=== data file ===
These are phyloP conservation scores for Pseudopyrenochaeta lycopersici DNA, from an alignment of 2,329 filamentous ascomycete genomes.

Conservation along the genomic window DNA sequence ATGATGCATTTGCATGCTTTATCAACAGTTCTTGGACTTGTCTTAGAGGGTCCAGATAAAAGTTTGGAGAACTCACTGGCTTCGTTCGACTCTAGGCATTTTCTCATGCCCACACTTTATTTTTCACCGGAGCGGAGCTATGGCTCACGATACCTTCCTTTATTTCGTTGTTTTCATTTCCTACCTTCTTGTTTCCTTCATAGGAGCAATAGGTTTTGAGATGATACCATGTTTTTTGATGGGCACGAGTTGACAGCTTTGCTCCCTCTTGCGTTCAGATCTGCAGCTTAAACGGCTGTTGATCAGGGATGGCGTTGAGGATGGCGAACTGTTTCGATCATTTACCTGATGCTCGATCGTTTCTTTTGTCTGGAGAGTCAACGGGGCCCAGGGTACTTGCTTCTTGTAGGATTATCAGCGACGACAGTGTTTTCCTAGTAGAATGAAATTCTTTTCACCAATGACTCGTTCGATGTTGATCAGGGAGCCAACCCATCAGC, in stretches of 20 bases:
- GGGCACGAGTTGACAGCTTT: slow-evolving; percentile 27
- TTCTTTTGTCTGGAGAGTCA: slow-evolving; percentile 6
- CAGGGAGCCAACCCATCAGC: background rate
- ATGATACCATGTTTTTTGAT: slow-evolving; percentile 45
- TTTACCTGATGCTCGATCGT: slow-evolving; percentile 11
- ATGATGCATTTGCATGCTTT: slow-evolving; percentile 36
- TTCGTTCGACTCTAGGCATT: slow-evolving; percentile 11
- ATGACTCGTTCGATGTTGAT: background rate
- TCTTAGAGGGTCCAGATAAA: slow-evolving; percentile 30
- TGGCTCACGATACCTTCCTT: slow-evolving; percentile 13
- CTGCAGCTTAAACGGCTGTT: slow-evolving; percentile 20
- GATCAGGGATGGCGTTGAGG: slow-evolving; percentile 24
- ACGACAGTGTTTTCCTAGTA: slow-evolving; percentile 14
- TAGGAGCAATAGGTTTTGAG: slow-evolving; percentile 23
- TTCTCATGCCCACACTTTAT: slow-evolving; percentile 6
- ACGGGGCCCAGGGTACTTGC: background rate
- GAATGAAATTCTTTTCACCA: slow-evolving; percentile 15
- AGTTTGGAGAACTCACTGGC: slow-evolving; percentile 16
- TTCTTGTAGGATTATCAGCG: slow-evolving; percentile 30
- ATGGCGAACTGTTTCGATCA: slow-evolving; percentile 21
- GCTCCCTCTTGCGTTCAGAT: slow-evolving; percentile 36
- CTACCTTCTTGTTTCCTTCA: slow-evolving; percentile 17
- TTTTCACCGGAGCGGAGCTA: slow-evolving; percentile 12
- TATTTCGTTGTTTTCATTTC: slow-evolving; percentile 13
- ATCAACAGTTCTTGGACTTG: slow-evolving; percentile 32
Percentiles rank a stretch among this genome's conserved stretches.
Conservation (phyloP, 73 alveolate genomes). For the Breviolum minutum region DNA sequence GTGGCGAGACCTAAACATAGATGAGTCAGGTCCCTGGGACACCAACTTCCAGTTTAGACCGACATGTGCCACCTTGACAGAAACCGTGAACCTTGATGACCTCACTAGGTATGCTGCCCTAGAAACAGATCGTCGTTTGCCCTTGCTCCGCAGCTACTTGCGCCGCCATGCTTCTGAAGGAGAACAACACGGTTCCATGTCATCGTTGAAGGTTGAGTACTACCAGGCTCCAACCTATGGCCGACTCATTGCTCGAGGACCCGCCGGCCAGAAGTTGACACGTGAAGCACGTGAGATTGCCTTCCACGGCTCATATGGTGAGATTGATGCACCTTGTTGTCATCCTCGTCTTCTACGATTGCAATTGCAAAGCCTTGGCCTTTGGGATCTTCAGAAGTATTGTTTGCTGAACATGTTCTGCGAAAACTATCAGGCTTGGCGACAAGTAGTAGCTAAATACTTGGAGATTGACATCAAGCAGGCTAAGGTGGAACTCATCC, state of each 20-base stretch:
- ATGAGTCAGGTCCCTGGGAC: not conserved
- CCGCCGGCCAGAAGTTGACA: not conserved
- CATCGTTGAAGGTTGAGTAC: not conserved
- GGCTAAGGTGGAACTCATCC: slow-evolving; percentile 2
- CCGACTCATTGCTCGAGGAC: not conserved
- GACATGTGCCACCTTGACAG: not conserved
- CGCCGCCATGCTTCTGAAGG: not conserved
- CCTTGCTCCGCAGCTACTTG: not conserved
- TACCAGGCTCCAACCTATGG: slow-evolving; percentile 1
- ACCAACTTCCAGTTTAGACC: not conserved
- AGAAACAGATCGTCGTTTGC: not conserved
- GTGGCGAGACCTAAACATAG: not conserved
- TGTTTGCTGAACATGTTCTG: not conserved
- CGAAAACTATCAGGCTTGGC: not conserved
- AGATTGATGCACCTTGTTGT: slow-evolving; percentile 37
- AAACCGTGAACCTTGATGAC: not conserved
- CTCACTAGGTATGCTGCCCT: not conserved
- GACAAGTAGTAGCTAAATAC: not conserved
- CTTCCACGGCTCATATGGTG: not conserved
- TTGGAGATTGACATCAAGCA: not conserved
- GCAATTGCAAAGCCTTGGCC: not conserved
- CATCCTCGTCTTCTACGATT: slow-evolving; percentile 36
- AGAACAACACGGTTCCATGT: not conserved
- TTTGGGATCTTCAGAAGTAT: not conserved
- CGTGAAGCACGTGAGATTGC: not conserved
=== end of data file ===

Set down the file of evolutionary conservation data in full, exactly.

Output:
These are phyloP conservation scores for Pseudopyrenochaeta lycopersici DNA, from an alignment of 2,329 filamentous ascomycete genomes.

Conservation along the genomic window DNA sequence ATGATGCATTTGCATGCTTTATCAACAGTTCTTGGACTTGTCTTAGAGGGTCCAGATAAAAGTTTGGAGAACTCACTGGCTTCGTTCGACTCTAGGCATTTTCTCATGCCCACACTTTATTTTTCACCGGAGCGGAGCTATGGCTCACGATACCTTCCTTTATTTCGTTGTTTTCATTTCCTACCTTCTTGTTTCCTTCATAGGAGCAATAGGTTTTGAGATGATACCATGTTTTTTGATGGGCACGAGTTGACAGCTTTGCTCCCTCTTGCGTTCAGATCTGCAGCTTAAACGGCTGTTGATCAGGGATGGCGTTGAGGATGGCGAACTGTTTCGATCATTTACCTGATGCTCGATCGTTTCTTTTGTCTGGAGAGTCAACGGGGCCCAGGGTACTTGCTTCTTGTAGGATTATCAGCGACGACAGTGTTTTCCTAGTAGAATGAAATTCTTTTCACCAATGACTCGTTCGATGTTGATCAGGGAGCCAACCCATCAGC, in stretches of 20 bases:
- GGGCACGAGTTGACAGCTTT: slow-evolving; percentile 27
- TTCTTTTGTCTGGAGAGTCA: slow-evolving; percentile 6
- CAGGGAGCCAACCCATCAGC: background rate
- ATGATACCATGTTTTTTGAT: slow-evolving; percentile 45
- TTTACCTGATGCTCGATCGT: slow-evolving; percentile 11
- ATGATGCATTTGCATGCTTT: slow-evolving; percentile 36
- TTCGTTCGACTCTAGGCATT: slow-evolving; percentile 11
- ATGACTCGTTCGATGTTGAT: background rate
- TCTTAGAGGGTCCAGATAAA: slow-evolving; percentile 30
- TGGCTCACGATACCTTCCTT: slow-evolving; percentile 13
- CTGCAGCTTAAACGGCTGTT: slow-evolving; percentile 20
- GATCAGGGATGGCGTTGAGG: slow-evolving; percentile 24
- ACGACAGTGTTTTCCTAGTA: slow-evolving; percentile 14
- TAGGAGCAATAGGTTTTGAG: slow-evolving; percentile 23
- TTCTCATGCCCACACTTTAT: slow-evolving; percentile 6
- ACGGGGCCCAGGGTACTTGC: background rate
- GAATGAAATTCTTTTCACCA: slow-evolving; percentile 15
- AGTTTGGAGAACTCACTGGC: slow-evolving; percentile 16
- TTCTTGTAGGATTATCAGCG: slow-evolving; percentile 30
- ATGGCGAACTGTTTCGATCA: slow-evolving; percentile 21
- GCTCCCTCTTGCGTTCAGAT: slow-evolving; percentile 36
- CTACCTTCTTGTTTCCTTCA: slow-evolving; percentile 17
- TTTTCACCGGAGCGGAGCTA: slow-evolving; percentile 12
- TATTTCGTTGTTTTCATTTC: slow-evolving; percentile 13
- ATCAACAGTTCTTGGACTTG: slow-evolving; percentile 32
Percentiles rank a stretch among this genome's conserved stretches.
Conservation (phyloP, 73 alveolate genomes). For the Breviolum minutum region DNA sequence GTGGCGAGACCTAAACATAGATGAGTCAGGTCCCTGGGACACCAACTTCCAGTTTAGACCGACATGTGCCACCTTGACAGAAACCGTGAACCTTGATGACCTCACTAGGTATGCTGCCCTAGAAACAGATCGTCGTTTGCCCTTGCTCCGCAGCTACTTGCGCCGCCATGCTTCTGAAGGAGAACAACACGGTTCCATGTCATCGTTGAAGGTTGAGTACTACCAGGCTCCAACCTATGGCCGACTCATTGCTCGAGGACCCGCCGGCCAGAAGTTGACACGTGAAGCACGTGAGATTGCCTTCCACGGCTCATATGGTGAGATTGATGCACCTTGTTGTCATCCTCGTCTTCTACGATTGCAATTGCAAAGCCTTGGCCTTTGGGATCTTCAGAAGTATTGTTTGCTGAACATGTTCTGCGAAAACTATCAGGCTTGGCGACAAGTAGTAGCTAAATACTTGGAGATTGACATCAAGCAGGCTAAGGTGGAACTCATCC, state of each 20-base stretch:
- ATGAGTCAGGTCCCTGGGAC: not conserved
- CCGCCGGCCAGAAGTTGACA: not conserved
- CATCGTTGAAGGTTGAGTAC: not conserved
- GGCTAAGGTGGAACTCATCC: slow-evolving; percentile 2
- CCGACTCATTGCTCGAGGAC: not conserved
- GACATGTGCCACCTTGACAG: not conserved
- CGCCGCCATGCTTCTGAAGG: not conserved
- CCTTGCTCCGCAGCTACTTG: not conserved
- TACCAGGCTCCAACCTATGG: slow-evolving; percentile 1
- ACCAACTTCCAGTTTAGACC: not conserved
- AGAAACAGATCGTCGTTTGC: not conserved
- GTGGCGAGACCTAAACATAG: not conserved
- TGTTTGCTGAACATGTTCTG: not conserved
- CGAAAACTATCAGGCTTGGC: not conserved
- AGATTGATGCACCTTGTTGT: slow-evolving; percentile 37
- AAACCGTGAACCTTGATGAC: not conserved
- CTCACTAGGTATGCTGCCCT: not conserved
- GACAAGTAGTAGCTAAATAC: not conserved
- CTTCCACGGCTCATATGGTG: not conserved
- TTGGAGATTGACATCAAGCA: not conserved
- GCAATTGCAAAGCCTTGGCC: not conserved
- CATCCTCGTCTTCTACGATT: slow-evolving; percentile 36
- AGAACAACACGGTTCCATGT: not conserved
- TTTGGGATCTTCAGAAGTAT: not conserved
- CGTGAAGCACGTGAGATTGC: not conserved